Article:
I have never seen where G M has stated they were going to a full aluminum truck like Ford. I did see where G M & FCA both made a statement to Automotive News back in Jan. that after seeing the way Ford had turned out they both may go with a combination high strength steel, alum and fiber which is what the Euro. Market announced they were going too last weak.

Can't wait to see the military grade aluminum Chevy and gmc pickups that come out of this new body shop!!!!

chuck that article was posted 1 1/2 ago a lot can change by then
even if gm secured alum sheet metal almost all cars have alum hoods, trunks and other misc sheet metal parts. they could be securing the sheet metal as a just in case scenario.

skeeter your so full of crap, every two years, the dodge and ford front ends are way stronger than the GM IFS. its great GM is your favorite truck but stop with the crap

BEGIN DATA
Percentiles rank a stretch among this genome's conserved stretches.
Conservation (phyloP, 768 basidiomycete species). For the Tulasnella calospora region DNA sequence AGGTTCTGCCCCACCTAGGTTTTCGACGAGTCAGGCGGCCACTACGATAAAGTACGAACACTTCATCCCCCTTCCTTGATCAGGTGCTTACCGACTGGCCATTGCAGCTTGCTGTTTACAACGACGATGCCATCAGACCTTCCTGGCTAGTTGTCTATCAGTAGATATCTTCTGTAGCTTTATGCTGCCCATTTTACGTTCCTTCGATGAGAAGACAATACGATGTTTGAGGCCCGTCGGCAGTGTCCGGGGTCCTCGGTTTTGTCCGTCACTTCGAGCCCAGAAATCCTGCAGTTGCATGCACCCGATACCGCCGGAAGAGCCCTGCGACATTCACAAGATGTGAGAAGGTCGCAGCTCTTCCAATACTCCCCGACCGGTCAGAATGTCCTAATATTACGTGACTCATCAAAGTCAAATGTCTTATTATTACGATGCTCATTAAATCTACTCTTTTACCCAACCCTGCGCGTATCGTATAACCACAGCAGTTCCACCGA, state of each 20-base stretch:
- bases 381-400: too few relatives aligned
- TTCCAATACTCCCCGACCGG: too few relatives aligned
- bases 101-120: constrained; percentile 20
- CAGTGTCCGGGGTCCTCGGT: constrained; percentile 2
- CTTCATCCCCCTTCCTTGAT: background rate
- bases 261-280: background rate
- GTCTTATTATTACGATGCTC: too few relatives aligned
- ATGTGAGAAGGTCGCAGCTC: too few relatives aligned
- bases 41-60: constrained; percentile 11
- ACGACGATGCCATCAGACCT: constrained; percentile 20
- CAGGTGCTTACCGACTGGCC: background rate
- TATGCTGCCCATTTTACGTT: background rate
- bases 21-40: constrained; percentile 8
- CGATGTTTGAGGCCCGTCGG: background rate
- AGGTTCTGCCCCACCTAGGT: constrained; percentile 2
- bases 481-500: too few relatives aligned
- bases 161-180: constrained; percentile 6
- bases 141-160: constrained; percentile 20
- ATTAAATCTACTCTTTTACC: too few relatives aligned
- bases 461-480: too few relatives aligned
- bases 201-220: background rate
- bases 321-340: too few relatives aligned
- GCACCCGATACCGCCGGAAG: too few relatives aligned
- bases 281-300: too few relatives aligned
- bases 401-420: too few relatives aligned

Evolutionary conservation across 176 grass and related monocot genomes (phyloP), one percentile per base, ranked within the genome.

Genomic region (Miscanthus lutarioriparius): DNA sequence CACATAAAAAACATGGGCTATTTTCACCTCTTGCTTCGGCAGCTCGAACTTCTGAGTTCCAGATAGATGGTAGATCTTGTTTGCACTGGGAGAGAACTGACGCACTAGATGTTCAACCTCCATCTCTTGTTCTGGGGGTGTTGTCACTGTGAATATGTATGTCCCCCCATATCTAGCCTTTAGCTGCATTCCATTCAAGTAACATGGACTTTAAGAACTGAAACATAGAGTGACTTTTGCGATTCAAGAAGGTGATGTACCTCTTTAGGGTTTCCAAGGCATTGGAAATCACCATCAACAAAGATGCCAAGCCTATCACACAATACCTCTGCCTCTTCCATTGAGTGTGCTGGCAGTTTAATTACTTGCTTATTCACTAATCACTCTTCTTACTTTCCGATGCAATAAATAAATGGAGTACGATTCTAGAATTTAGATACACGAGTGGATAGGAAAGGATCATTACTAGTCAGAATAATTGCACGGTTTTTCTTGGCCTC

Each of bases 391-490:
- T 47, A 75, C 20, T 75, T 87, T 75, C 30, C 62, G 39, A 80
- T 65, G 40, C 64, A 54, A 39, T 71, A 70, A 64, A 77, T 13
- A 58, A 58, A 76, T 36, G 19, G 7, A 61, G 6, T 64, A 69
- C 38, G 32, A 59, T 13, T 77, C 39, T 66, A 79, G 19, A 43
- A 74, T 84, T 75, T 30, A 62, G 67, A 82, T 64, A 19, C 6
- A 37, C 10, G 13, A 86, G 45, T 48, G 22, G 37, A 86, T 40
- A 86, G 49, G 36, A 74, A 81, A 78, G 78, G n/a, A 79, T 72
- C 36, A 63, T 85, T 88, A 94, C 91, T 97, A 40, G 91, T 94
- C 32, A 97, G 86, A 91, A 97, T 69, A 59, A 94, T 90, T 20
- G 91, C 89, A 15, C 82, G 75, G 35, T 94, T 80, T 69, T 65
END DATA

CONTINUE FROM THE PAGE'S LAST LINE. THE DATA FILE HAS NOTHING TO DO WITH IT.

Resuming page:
on topic its good to see GM investing in these plants, its good for the economy and means GM is doing well

If you commercial snow plow with a ford the front lower ball joints go bad fast ive seen then go in one season. fords sway bar links rattle and the front axle bearings and u joint will go bad. I have been plowing for 19 yrs and i fix all these trucks for them. I only know one guy that plows with a dodge, a 2005 2500 and his ball joints went out after 2 seasons and the truck had bad death wobble and the front axle has to be removed to do them im told. His motor also started knocking at 90k and his dad rebuilt it and i cost him a ton. he hates his truck. Dodge got a very bad rap years ago with their trans going out and burning to ground from trans coolers lines rupturing. the company i plow for until last year would not hire someone with a dodge because they were not reliable. P.S. my ball joints are original at 170k

If you plow with a gm at 90-100k the front wheel bearings will need to be done and inner tie rods every so offen. use timkin bearings and mogg tie rods and they will last even longer.